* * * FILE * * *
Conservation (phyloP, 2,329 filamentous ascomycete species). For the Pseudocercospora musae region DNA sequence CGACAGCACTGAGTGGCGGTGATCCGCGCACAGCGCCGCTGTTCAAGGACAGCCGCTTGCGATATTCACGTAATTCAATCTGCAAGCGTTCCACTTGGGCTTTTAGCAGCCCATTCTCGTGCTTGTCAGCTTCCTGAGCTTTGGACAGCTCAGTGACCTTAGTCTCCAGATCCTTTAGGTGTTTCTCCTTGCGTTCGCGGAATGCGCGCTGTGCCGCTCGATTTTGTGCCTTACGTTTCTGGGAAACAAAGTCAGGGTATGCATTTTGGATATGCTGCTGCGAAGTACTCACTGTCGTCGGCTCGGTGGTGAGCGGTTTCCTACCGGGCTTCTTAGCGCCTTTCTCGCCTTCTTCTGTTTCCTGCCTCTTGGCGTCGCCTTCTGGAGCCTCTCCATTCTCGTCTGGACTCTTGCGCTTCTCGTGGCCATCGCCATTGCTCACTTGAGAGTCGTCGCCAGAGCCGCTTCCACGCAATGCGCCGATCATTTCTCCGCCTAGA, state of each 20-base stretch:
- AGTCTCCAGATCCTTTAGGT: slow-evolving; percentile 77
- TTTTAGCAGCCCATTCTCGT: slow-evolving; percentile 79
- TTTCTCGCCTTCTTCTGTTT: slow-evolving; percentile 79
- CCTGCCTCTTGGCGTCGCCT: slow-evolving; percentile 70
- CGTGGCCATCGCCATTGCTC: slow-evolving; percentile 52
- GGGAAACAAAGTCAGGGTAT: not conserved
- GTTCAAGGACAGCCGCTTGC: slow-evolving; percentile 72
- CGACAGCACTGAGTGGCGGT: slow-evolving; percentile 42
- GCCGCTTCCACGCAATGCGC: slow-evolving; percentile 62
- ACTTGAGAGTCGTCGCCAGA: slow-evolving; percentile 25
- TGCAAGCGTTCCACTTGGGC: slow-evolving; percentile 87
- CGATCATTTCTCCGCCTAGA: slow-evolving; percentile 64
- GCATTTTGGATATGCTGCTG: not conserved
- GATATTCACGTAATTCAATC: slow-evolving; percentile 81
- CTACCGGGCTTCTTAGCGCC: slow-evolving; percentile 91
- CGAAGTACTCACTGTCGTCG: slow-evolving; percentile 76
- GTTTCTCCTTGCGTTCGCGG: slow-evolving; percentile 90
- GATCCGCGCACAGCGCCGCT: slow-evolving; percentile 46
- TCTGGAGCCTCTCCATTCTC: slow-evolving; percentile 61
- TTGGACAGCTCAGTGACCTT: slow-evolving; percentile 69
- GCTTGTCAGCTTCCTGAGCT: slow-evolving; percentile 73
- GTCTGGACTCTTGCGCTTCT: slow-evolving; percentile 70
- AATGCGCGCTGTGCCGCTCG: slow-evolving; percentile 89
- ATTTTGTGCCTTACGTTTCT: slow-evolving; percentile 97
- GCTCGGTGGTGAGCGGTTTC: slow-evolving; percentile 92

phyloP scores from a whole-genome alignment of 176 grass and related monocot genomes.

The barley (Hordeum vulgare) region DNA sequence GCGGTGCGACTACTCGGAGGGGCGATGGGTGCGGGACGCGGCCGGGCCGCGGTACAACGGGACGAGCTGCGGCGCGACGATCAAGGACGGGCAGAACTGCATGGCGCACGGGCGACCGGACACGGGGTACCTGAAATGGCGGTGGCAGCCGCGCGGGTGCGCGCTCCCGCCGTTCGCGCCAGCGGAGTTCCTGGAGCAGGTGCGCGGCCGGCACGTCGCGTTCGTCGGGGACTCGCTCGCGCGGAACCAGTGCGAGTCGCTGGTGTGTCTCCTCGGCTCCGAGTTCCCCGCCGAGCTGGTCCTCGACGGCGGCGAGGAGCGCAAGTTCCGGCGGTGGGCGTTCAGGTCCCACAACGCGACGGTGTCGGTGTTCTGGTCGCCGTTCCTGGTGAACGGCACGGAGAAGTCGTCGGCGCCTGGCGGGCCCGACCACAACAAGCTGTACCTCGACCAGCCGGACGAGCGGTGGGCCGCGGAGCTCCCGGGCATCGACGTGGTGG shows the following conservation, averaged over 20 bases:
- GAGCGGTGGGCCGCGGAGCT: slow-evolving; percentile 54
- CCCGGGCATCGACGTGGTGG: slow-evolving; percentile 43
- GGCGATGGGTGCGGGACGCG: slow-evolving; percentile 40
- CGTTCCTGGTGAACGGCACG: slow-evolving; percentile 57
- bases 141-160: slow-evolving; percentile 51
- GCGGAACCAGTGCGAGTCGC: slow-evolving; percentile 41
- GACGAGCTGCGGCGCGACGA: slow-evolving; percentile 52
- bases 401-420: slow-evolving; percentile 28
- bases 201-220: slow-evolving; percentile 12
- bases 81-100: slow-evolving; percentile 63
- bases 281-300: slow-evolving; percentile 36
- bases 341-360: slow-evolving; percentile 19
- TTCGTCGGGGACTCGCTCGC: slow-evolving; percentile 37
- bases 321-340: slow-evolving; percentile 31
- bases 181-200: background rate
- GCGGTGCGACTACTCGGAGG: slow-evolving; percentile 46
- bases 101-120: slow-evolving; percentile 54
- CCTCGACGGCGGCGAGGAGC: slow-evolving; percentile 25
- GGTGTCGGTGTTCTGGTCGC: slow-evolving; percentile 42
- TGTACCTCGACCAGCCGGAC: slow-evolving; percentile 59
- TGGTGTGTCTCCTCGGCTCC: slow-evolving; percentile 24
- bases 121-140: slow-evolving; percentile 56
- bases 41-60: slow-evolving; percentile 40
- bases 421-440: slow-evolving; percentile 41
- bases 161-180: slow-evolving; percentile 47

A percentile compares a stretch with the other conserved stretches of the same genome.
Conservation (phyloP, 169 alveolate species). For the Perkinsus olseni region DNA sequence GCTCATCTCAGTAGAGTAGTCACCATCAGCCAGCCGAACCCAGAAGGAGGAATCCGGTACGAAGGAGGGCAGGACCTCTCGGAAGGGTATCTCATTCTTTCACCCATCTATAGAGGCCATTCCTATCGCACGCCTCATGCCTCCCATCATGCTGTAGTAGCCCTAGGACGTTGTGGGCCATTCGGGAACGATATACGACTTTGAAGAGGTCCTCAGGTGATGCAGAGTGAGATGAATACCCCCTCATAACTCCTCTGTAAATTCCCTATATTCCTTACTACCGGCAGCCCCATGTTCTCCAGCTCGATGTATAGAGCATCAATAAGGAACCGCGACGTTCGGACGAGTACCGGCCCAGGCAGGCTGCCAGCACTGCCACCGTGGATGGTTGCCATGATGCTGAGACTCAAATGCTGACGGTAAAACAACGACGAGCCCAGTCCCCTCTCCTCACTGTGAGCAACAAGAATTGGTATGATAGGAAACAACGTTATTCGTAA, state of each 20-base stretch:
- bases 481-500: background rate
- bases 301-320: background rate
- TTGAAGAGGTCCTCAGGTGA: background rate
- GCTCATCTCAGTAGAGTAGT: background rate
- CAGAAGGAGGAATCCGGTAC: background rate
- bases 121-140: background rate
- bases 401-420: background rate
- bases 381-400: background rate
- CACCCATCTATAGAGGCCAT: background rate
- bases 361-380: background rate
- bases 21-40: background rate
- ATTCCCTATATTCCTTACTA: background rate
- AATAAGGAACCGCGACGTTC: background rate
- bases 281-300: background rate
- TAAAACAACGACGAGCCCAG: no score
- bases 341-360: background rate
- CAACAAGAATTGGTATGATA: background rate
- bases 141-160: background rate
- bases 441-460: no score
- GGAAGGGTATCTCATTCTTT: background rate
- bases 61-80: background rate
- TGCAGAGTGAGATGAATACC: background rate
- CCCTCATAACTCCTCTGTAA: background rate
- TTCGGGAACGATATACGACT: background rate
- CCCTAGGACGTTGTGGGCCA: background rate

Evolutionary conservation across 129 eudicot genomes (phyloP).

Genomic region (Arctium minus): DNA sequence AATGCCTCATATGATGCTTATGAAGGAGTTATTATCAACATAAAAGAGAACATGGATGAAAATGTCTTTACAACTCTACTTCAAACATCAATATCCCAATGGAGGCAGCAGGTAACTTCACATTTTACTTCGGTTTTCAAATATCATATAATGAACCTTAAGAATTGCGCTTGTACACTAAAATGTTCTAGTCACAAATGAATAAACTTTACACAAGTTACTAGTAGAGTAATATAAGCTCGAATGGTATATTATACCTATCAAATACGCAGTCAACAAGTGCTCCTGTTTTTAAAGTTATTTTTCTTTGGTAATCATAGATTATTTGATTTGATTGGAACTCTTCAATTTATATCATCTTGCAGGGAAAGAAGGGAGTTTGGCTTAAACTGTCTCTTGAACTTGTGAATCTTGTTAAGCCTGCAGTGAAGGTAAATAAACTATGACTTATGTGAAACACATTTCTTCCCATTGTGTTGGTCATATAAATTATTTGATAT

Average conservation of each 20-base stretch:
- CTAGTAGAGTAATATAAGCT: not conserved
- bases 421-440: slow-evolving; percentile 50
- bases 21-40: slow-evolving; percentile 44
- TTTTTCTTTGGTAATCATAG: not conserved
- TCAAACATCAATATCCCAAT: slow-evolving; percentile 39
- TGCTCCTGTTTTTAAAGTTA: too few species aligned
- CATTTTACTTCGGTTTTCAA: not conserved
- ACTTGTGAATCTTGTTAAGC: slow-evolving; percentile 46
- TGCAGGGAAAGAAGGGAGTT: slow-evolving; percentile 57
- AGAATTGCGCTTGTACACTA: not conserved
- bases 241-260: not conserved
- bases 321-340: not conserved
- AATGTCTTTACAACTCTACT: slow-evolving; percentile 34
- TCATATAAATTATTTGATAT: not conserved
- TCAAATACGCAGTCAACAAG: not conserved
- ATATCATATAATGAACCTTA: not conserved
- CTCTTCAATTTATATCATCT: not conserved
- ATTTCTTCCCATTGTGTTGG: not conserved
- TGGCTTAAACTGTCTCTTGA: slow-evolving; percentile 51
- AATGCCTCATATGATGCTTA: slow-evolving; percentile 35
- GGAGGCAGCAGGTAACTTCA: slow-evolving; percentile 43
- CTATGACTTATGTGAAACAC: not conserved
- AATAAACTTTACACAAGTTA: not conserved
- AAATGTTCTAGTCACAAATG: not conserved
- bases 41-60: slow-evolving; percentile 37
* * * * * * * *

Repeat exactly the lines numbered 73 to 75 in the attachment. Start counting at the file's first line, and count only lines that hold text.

- bases 141-160: background rate
- bases 441-460: no score
- GGAAGGGTATCTCATTCTTT: background rate